“Your crew was always wonderful to me.” As soon as I said this I started to think back to all the times the men had helped me.
“You were a young girl who was the daughter of the owner of the ship, and I was the captain who knew each man well. If anyone had stepped out of line, he would have been run through or thrown overboard. This will be different, and you must understand that you are older now, almost a woman if you aren’t already. I don’t know how else to put it, but to say you will have to be on your guard at all times. The captain will have a couple of his most trusted men watching over you, but even a caravel is a big enough boat that . . . well, no person can be looked after day and night.”
I hadn’t given what Uncle Jose was talking about a single thought, but I wasn’t scared. “I’m not saying I can take down a saylor, but I know how to defend myself, and Mother has taught me how to hurt a man where it hurts the most.”
Uncle Jose let out a muffled laugh that might’ve been a groan. “Always know who’s around you, and be aware that you’re going to constantly have to prove yourself.”
“Because I’m a girl?” I snapped, mad that I’d done so at Uncle Jose.
“Yes,” he came back just as fast, but then he smiled and showed his big teeth. “Just be aware that nothing I have said was with the intent of trying to talk you off the boat. I just don’t want you—”
“Uncle Jose, I’ve heard the men talk on the boats since I was first able to walk the decks. Sometimes I’d hear things that I know I wasn’t supposed to, and as I got older many saylors didn’t even think I was not one of them, so I’m not unaware that men are going to be men at times. I can handle myself, I promise.”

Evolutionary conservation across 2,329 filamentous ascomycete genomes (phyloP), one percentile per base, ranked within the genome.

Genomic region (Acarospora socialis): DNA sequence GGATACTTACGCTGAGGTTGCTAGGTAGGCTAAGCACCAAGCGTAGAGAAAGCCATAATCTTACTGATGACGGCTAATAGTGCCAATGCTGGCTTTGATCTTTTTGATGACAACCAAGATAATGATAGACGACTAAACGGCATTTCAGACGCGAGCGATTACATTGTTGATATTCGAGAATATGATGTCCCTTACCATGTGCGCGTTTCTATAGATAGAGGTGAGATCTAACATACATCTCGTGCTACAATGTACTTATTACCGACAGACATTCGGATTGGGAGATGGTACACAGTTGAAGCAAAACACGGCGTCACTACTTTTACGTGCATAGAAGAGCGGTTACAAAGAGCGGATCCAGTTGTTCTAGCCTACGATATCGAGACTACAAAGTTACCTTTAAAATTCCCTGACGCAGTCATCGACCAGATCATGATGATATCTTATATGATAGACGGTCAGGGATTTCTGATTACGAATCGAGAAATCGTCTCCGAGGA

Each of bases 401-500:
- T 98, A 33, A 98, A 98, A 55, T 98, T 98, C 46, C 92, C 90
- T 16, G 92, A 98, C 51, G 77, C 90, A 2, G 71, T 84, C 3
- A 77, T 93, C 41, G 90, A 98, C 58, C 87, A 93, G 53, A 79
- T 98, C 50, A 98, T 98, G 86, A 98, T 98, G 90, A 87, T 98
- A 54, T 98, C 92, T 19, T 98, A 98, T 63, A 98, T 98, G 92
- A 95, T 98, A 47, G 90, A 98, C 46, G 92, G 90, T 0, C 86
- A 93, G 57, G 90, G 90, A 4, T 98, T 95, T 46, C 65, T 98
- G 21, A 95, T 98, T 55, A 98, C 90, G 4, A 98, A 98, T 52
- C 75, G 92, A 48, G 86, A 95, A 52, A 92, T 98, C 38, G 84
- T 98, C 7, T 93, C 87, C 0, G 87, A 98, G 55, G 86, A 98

“Let us hope you don’t have to.” He stared hard at me. “At least with the crew.”
‘Write What You Want,’says Rachel Thompson, author of Broken Pieces and Broken Places. For her, it was a challenge. She wrote both books about the effects of Childhood Sexual Abuse (#CSA). And now, after both of those books have one numerous awards, she is truly exposed. Her books and her life has prompted her support for Street Fighters, and now for her work with BookTrope as the Director of the Gravity Imprint to bring a voice to the survivors of abuse. Rachel’s passion for her writings, and her work in supporting others, brings a great deal to her comment about writing what you want. She walks the walk and talks the talk. And, in the end, she wrote what she wanted.
‘Write what you are passionate about.’ I have heard this many times. And if you do write about things you’re passionate about, then the passion will come through in the writing. I’m passionate about mathematics, and women in mathematics. Find my blog on mikehartner.com and you’ll see the passion with Women in Mathematics. I’m passionate about authors that I’ve connected with over the past three years on FaceBook and twitter, and at conferences. I’m passionate about understanding other authors, because I believe if you know them and have talked to them, then you get a better sense of their writings and motivations and can enjoy their writings moreso.